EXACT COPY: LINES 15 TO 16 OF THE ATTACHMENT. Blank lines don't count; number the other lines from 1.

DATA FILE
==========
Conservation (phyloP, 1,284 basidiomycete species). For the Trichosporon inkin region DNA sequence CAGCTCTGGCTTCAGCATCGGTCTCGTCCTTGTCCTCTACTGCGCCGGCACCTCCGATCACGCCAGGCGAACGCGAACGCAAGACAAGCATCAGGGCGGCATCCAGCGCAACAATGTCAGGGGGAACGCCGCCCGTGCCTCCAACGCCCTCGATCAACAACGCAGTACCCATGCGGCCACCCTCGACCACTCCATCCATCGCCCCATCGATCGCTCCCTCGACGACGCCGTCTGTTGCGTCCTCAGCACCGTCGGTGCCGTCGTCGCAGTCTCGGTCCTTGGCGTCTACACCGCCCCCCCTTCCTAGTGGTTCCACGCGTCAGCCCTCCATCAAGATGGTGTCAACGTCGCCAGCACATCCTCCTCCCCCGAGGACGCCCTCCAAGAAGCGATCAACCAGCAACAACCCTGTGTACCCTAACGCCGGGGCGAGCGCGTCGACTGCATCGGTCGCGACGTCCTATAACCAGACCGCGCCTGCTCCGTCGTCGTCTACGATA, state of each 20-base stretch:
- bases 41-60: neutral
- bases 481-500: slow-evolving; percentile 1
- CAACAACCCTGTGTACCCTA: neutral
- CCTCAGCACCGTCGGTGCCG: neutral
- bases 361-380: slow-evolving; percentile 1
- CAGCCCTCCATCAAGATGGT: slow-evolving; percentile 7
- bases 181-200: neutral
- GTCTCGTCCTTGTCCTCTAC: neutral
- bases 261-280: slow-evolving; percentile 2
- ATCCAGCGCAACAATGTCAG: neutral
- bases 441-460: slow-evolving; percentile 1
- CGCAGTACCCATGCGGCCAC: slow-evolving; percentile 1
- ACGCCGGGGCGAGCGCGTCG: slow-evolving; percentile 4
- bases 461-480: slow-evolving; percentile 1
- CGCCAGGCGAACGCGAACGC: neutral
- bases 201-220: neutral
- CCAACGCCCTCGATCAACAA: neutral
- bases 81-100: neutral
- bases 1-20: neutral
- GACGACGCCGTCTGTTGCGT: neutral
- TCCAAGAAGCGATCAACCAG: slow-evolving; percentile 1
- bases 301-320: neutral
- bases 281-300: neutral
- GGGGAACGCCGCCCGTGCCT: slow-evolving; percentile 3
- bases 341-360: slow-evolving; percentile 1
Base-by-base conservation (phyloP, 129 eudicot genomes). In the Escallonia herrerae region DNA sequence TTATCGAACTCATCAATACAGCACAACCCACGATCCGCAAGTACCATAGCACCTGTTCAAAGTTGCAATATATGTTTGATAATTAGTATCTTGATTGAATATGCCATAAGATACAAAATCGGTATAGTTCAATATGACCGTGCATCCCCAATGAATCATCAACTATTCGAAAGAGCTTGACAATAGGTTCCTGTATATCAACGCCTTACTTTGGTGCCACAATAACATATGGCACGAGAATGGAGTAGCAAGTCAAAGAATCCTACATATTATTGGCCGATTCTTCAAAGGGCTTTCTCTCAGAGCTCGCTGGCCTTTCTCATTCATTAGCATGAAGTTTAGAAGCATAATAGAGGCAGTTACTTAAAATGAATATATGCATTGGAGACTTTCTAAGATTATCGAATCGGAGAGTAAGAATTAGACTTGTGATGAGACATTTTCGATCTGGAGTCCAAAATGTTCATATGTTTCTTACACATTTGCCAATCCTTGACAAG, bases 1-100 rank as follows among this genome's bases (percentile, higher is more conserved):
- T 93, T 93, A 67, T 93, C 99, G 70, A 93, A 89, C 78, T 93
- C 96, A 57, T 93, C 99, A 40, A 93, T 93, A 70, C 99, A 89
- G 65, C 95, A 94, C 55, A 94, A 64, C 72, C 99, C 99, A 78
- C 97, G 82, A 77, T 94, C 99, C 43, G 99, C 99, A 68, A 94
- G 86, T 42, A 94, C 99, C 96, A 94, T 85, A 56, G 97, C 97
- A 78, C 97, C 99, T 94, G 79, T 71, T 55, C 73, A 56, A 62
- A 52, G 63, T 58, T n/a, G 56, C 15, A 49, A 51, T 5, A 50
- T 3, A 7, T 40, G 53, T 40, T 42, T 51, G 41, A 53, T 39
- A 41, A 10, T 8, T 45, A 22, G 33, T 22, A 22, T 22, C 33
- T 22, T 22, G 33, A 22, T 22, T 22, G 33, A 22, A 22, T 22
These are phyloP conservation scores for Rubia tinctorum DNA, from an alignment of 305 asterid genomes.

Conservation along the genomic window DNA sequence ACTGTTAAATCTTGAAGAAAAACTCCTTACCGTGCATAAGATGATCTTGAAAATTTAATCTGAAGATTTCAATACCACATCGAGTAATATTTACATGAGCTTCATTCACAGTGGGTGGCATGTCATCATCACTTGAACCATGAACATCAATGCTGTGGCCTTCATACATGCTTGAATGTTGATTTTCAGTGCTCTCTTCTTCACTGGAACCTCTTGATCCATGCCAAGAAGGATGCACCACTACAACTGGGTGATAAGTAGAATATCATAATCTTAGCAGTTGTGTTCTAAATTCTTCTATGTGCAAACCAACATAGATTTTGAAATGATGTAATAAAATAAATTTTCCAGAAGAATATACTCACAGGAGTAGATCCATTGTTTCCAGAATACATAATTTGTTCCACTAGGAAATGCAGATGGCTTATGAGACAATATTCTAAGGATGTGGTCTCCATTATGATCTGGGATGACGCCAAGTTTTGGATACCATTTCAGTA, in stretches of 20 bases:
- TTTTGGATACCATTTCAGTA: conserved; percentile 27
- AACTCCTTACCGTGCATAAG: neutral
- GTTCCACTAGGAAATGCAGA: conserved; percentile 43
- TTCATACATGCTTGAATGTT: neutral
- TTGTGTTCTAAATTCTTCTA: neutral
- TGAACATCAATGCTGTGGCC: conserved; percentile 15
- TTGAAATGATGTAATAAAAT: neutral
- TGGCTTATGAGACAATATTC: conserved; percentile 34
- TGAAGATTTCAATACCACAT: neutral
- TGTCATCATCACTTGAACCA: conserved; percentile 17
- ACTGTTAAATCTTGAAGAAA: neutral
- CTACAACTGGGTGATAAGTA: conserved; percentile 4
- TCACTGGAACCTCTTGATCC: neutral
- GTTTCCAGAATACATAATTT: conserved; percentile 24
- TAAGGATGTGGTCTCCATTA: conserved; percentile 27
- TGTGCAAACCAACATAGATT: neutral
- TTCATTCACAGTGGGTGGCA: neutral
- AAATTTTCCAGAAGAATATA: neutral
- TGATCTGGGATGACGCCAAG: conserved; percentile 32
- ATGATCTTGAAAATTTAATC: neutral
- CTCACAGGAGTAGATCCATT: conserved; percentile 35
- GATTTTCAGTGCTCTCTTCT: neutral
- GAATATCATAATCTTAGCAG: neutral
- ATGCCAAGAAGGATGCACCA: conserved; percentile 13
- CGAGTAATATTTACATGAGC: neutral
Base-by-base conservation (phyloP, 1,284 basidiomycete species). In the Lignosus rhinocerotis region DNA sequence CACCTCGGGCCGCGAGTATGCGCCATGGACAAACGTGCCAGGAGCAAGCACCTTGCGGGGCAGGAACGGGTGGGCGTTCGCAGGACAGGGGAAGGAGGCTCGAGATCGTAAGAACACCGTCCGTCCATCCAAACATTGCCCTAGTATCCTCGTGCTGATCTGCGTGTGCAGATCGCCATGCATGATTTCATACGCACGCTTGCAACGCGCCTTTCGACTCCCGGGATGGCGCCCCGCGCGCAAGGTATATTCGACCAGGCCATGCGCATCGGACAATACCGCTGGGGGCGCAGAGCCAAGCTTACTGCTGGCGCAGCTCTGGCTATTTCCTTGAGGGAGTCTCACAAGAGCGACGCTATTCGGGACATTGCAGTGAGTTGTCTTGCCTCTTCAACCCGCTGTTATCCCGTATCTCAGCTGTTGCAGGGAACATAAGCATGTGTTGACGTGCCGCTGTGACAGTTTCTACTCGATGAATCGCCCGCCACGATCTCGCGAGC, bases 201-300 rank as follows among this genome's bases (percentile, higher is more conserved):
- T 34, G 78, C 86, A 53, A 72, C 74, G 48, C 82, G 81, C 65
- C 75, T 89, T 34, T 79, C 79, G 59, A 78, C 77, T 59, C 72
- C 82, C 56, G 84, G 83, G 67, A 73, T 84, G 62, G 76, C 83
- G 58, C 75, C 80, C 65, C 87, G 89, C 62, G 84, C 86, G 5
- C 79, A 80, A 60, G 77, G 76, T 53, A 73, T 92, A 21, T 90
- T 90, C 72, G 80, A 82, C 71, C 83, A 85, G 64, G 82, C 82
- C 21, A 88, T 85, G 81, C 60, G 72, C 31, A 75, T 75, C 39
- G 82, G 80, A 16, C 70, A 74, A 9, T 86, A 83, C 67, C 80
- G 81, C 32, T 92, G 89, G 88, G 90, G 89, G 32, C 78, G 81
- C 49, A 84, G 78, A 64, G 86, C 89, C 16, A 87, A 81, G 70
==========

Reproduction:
- bases 461-480: slow-evolving; percentile 1
- CGCCAGGCGAACGCGAACGC: neutral